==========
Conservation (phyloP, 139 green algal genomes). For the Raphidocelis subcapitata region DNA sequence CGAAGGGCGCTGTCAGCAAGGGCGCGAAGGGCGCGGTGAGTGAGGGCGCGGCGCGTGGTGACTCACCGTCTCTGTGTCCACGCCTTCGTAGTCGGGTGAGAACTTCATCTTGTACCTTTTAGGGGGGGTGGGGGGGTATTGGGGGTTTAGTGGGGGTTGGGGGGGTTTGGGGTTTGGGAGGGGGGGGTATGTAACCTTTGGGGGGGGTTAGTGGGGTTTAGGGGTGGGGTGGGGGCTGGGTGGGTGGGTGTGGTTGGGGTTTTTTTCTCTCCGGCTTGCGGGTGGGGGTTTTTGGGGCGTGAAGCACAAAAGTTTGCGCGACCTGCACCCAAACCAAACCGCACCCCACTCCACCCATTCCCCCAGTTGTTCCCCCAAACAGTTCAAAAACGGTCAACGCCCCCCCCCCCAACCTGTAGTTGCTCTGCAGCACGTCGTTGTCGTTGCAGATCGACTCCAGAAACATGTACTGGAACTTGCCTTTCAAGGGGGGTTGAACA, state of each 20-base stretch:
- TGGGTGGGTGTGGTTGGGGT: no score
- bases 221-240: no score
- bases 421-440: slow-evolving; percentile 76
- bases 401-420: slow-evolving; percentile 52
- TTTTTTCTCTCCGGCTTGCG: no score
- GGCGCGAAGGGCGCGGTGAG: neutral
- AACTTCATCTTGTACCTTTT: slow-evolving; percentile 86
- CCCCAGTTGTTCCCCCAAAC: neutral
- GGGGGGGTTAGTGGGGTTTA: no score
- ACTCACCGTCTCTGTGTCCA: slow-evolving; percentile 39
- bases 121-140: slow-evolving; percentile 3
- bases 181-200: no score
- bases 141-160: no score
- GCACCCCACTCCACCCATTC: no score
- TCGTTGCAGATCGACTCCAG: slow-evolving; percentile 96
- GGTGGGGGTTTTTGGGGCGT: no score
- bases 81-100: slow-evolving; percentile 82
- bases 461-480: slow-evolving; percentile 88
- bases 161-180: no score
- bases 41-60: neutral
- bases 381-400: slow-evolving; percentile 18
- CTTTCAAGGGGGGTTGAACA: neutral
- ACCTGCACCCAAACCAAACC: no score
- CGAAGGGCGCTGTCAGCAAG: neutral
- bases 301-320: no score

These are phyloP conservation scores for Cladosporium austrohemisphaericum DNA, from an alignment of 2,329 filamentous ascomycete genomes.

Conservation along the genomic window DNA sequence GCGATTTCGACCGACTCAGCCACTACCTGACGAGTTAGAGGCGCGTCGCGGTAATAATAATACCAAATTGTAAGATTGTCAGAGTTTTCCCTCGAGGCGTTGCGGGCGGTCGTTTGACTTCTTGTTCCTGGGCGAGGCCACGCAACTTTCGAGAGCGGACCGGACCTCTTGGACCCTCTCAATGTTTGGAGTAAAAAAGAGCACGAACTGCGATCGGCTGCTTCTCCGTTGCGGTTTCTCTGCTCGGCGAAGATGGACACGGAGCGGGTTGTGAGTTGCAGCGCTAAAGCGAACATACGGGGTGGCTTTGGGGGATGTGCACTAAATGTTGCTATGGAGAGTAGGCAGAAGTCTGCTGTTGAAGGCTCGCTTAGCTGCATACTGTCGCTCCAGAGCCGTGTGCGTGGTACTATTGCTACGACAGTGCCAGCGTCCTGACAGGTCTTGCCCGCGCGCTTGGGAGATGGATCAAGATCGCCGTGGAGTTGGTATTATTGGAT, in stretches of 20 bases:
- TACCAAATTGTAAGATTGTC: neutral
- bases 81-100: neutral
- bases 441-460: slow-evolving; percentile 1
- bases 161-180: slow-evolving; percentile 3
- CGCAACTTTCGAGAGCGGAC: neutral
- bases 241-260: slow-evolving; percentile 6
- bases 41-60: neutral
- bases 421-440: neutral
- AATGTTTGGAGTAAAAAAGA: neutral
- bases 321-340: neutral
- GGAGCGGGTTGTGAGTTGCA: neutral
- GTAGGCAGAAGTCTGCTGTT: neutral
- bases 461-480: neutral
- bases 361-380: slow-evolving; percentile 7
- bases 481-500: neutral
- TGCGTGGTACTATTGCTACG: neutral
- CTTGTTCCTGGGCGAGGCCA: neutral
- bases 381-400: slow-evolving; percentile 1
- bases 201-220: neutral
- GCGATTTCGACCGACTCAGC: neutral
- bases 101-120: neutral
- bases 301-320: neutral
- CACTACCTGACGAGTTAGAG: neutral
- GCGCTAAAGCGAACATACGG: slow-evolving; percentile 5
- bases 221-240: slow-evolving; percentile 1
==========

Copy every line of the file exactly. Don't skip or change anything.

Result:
Conservation (phyloP, 139 green algal genomes). For the Raphidocelis subcapitata region DNA sequence CGAAGGGCGCTGTCAGCAAGGGCGCGAAGGGCGCGGTGAGTGAGGGCGCGGCGCGTGGTGACTCACCGTCTCTGTGTCCACGCCTTCGTAGTCGGGTGAGAACTTCATCTTGTACCTTTTAGGGGGGGTGGGGGGGTATTGGGGGTTTAGTGGGGGTTGGGGGGGTTTGGGGTTTGGGAGGGGGGGGTATGTAACCTTTGGGGGGGGTTAGTGGGGTTTAGGGGTGGGGTGGGGGCTGGGTGGGTGGGTGTGGTTGGGGTTTTTTTCTCTCCGGCTTGCGGGTGGGGGTTTTTGGGGCGTGAAGCACAAAAGTTTGCGCGACCTGCACCCAAACCAAACCGCACCCCACTCCACCCATTCCCCCAGTTGTTCCCCCAAACAGTTCAAAAACGGTCAACGCCCCCCCCCCCAACCTGTAGTTGCTCTGCAGCACGTCGTTGTCGTTGCAGATCGACTCCAGAAACATGTACTGGAACTTGCCTTTCAAGGGGGGTTGAACA, state of each 20-base stretch:
- TGGGTGGGTGTGGTTGGGGT: no score
- bases 221-240: no score
- bases 421-440: slow-evolving; percentile 76
- bases 401-420: slow-evolving; percentile 52
- TTTTTTCTCTCCGGCTTGCG: no score
- GGCGCGAAGGGCGCGGTGAG: neutral
- AACTTCATCTTGTACCTTTT: slow-evolving; percentile 86
- CCCCAGTTGTTCCCCCAAAC: neutral
- GGGGGGGTTAGTGGGGTTTA: no score
- ACTCACCGTCTCTGTGTCCA: slow-evolving; percentile 39
- bases 121-140: slow-evolving; percentile 3
- bases 181-200: no score
- bases 141-160: no score
- GCACCCCACTCCACCCATTC: no score
- TCGTTGCAGATCGACTCCAG: slow-evolving; percentile 96
- GGTGGGGGTTTTTGGGGCGT: no score
- bases 81-100: slow-evolving; percentile 82
- bases 461-480: slow-evolving; percentile 88
- bases 161-180: no score
- bases 41-60: neutral
- bases 381-400: slow-evolving; percentile 18
- CTTTCAAGGGGGGTTGAACA: neutral
- ACCTGCACCCAAACCAAACC: no score
- CGAAGGGCGCTGTCAGCAAG: neutral
- bases 301-320: no score

These are phyloP conservation scores for Cladosporium austrohemisphaericum DNA, from an alignment of 2,329 filamentous ascomycete genomes.

Conservation along the genomic window DNA sequence GCGATTTCGACCGACTCAGCCACTACCTGACGAGTTAGAGGCGCGTCGCGGTAATAATAATACCAAATTGTAAGATTGTCAGAGTTTTCCCTCGAGGCGTTGCGGGCGGTCGTTTGACTTCTTGTTCCTGGGCGAGGCCACGCAACTTTCGAGAGCGGACCGGACCTCTTGGACCCTCTCAATGTTTGGAGTAAAAAAGAGCACGAACTGCGATCGGCTGCTTCTCCGTTGCGGTTTCTCTGCTCGGCGAAGATGGACACGGAGCGGGTTGTGAGTTGCAGCGCTAAAGCGAACATACGGGGTGGCTTTGGGGGATGTGCACTAAATGTTGCTATGGAGAGTAGGCAGAAGTCTGCTGTTGAAGGCTCGCTTAGCTGCATACTGTCGCTCCAGAGCCGTGTGCGTGGTACTATTGCTACGACAGTGCCAGCGTCCTGACAGGTCTTGCCCGCGCGCTTGGGAGATGGATCAAGATCGCCGTGGAGTTGGTATTATTGGAT, in stretches of 20 bases:
- TACCAAATTGTAAGATTGTC: neutral
- bases 81-100: neutral
- bases 441-460: slow-evolving; percentile 1
- bases 161-180: slow-evolving; percentile 3
- CGCAACTTTCGAGAGCGGAC: neutral
- bases 241-260: slow-evolving; percentile 6
- bases 41-60: neutral
- bases 421-440: neutral
- AATGTTTGGAGTAAAAAAGA: neutral
- bases 321-340: neutral
- GGAGCGGGTTGTGAGTTGCA: neutral
- GTAGGCAGAAGTCTGCTGTT: neutral
- bases 461-480: neutral
- bases 361-380: slow-evolving; percentile 7
- bases 481-500: neutral
- TGCGTGGTACTATTGCTACG: neutral
- CTTGTTCCTGGGCGAGGCCA: neutral
- bases 381-400: slow-evolving; percentile 1
- bases 201-220: neutral
- GCGATTTCGACCGACTCAGC: neutral
- bases 101-120: neutral
- bases 301-320: neutral
- CACTACCTGACGAGTTAGAG: neutral
- GCGCTAAAGCGAACATACGG: slow-evolving; percentile 5
- bases 221-240: slow-evolving; percentile 1